Job security draws school leavers to nursing, teaching
December 5, 2009 SMH
THE number of university applicants wanting to study nursing or education has risen rapidly with the promise of greater job security.
The Universities Admissions Centre said 80,211 people had applied this year to study at universities in NSW and the ACT - 2600 more than last year.
The applicants - mainly year 12 school leavers, although there have been reports of more mature-age entrants - will find out on January 20 if they have succeeded in securing a place in their chosen course.
The University of Sydney attracted the most first preferences, with 15,579 applicants. Law, pharmacy, dentistry, education, social work and science attracted the most interest.
Nursing and other health-related fields, as well as education, registered strong interest.
In the 2009-10 budget, the Federal Government announced financial incentives for students studying teaching or nursing who went on to work in those professions - graduates were entitled to an incentive of up to $1558.50 for the 2009-10 financial year. They receive the indexed payment for five years of eligible employment.
The University of Western Sydney (UWS) received more than 1100 first preferences for its bachelor of nursing degree.
At Charles Sturt University, the nursing-paramedics double degree and clinical practice paramedic program attracted 220 first preferences.
Professor Beryl Hesketh, the executive dean of the UWS College of Health and Science, said a growing number of school leavers and people wanting to upgrade qualifications were gravitating towards professional fields like nursing.
''It's also a profession that people can come to later in life as they look for a career change. Nurses also take the opportunity to upgrade their qualifications, particularly if they are returning to the profession after a career break,'' she said. ''For a number of years now there have been concerted workforce campaigns to attract more people into the nursing profession and boost the numbers of nurses for our hospitals and health services.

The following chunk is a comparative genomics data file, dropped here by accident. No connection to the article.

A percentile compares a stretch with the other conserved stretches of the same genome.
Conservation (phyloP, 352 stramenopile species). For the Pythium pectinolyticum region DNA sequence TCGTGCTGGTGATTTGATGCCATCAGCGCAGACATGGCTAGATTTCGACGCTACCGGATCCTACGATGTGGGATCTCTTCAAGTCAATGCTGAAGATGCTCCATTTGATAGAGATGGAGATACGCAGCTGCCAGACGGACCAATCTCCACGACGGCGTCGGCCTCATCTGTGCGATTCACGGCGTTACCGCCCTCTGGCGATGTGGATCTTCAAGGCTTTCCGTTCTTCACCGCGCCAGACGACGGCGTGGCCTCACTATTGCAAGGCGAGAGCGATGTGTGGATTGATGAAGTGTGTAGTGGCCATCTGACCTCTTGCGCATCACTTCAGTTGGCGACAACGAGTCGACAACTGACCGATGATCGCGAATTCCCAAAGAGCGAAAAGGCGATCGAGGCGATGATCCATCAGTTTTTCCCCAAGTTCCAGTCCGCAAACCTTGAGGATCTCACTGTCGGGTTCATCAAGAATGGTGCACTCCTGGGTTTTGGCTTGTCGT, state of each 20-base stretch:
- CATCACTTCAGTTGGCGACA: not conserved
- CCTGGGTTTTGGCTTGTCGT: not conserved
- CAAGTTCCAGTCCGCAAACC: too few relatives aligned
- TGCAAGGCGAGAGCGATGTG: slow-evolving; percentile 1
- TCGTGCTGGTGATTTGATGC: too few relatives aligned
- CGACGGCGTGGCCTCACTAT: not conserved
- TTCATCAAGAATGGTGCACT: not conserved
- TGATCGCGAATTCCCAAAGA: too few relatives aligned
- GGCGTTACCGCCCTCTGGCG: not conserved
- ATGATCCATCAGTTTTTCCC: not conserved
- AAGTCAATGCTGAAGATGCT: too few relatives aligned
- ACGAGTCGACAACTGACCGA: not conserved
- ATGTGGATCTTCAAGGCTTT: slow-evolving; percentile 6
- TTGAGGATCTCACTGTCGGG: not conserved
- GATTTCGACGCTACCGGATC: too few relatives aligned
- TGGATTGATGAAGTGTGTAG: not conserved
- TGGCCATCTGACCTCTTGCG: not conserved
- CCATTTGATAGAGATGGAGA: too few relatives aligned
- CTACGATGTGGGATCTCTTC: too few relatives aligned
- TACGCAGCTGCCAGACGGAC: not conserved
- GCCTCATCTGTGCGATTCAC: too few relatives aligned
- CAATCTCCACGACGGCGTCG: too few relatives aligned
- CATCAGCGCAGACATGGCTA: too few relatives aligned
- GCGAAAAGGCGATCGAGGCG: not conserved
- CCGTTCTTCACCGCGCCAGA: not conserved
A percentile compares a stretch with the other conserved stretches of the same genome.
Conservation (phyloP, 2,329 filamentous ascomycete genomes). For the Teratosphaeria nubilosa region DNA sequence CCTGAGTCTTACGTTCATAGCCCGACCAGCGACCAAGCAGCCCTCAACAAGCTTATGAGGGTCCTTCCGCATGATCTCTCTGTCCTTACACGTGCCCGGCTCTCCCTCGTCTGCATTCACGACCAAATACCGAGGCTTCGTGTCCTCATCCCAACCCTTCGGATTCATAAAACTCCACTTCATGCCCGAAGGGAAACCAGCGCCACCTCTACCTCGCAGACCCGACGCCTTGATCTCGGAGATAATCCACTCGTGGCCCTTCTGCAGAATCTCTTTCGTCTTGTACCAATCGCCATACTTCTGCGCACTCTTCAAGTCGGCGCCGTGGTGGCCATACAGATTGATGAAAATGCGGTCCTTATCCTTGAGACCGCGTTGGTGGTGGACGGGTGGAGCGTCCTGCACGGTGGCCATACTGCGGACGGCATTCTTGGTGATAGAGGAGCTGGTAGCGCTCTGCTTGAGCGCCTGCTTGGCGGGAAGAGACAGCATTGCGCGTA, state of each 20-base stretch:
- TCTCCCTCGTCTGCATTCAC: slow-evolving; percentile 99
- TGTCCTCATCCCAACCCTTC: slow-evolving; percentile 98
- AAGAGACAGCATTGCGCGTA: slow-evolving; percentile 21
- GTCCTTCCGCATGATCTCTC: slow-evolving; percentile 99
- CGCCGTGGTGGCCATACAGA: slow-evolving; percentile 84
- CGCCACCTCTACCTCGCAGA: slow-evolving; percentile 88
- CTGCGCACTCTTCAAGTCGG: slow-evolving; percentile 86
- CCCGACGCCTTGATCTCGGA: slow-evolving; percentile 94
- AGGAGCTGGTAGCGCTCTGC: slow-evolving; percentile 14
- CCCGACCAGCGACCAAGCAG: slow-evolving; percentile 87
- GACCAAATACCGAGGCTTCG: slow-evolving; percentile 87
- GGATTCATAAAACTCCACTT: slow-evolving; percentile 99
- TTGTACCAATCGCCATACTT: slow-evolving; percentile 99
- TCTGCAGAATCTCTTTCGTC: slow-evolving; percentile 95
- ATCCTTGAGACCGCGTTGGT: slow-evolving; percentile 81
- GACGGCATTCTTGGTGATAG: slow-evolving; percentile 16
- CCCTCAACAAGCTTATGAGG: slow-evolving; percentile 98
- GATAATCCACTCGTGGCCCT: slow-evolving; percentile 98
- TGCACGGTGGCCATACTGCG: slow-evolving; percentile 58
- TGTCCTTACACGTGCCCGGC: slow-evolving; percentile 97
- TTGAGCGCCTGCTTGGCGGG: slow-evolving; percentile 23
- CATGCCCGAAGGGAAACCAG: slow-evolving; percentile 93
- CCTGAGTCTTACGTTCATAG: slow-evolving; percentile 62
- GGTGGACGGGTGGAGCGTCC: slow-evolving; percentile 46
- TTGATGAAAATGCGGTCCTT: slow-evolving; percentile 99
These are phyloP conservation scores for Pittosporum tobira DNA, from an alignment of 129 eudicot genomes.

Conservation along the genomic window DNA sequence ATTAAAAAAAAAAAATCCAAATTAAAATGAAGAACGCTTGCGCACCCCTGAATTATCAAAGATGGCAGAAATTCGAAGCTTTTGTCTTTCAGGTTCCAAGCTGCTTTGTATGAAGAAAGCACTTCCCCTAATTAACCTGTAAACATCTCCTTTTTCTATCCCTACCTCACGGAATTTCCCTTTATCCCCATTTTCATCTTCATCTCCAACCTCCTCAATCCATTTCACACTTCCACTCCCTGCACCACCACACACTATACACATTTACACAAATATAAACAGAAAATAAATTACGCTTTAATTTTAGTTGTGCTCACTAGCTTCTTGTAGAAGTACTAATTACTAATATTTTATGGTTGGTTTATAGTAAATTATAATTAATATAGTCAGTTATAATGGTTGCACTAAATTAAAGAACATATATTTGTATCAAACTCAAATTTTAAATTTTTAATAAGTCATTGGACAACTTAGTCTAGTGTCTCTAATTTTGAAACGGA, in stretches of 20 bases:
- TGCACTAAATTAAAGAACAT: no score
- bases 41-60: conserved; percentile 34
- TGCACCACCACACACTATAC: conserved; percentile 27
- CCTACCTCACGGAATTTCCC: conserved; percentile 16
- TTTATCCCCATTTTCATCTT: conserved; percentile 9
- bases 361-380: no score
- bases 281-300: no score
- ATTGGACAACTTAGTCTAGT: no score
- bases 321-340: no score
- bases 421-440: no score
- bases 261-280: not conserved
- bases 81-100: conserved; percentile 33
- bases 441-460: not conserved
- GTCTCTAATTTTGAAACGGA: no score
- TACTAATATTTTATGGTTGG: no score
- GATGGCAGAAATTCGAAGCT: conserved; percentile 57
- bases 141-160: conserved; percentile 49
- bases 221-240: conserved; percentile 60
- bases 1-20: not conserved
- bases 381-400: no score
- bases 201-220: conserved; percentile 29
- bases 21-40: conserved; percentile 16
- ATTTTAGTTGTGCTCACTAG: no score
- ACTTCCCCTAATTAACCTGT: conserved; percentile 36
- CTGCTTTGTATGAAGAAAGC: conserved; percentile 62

''Professions like nursing offer stability and job security - particularly during times of economic uncertainty.''
Lucie Parkin, the UAC communications officer, said slightly more than half of all applicants received an offer to study their first preference. She said that only 65 per cent of offers made in 2009 resulted in actual enrolments.
''Year 12 applicants tend to include more preferences than other applicants, with many listing the maximum nine preferences,'' she said.
''In many cases the courses they include as their first and second preferences are 'wishes' - courses they would really like to receive an offer for, but which, in previous years, had an Australian Tertiary Admission Rank cut-off higher than they expect to achieve.''
UAC expects about 20,000 students to change their preferences after they receive their ATAR on December 17.
''Knowing their ATAR and looking at ATAR cut-offs from previous years, they review and change their preferences based on what they would really like to do, balanced by a realistic appraisal of courses to which they may qualify for admission,'' Ms Parkin said.
University of Western Sydney: Business, commerce and nursing
Charles Sturt: Policing, nursing, paramedic studies and education
Sydney: Law, pharmacy, dentistry and education
Australian Catholic University: Nursing and education
UNSW: Optometry and science
UNE: Sports science and pharmacy
SCU: Primary education and nursing
UTS: Science and nursing
Wollongong: Creative arts, engineering and law
Macquarie: Commerce and law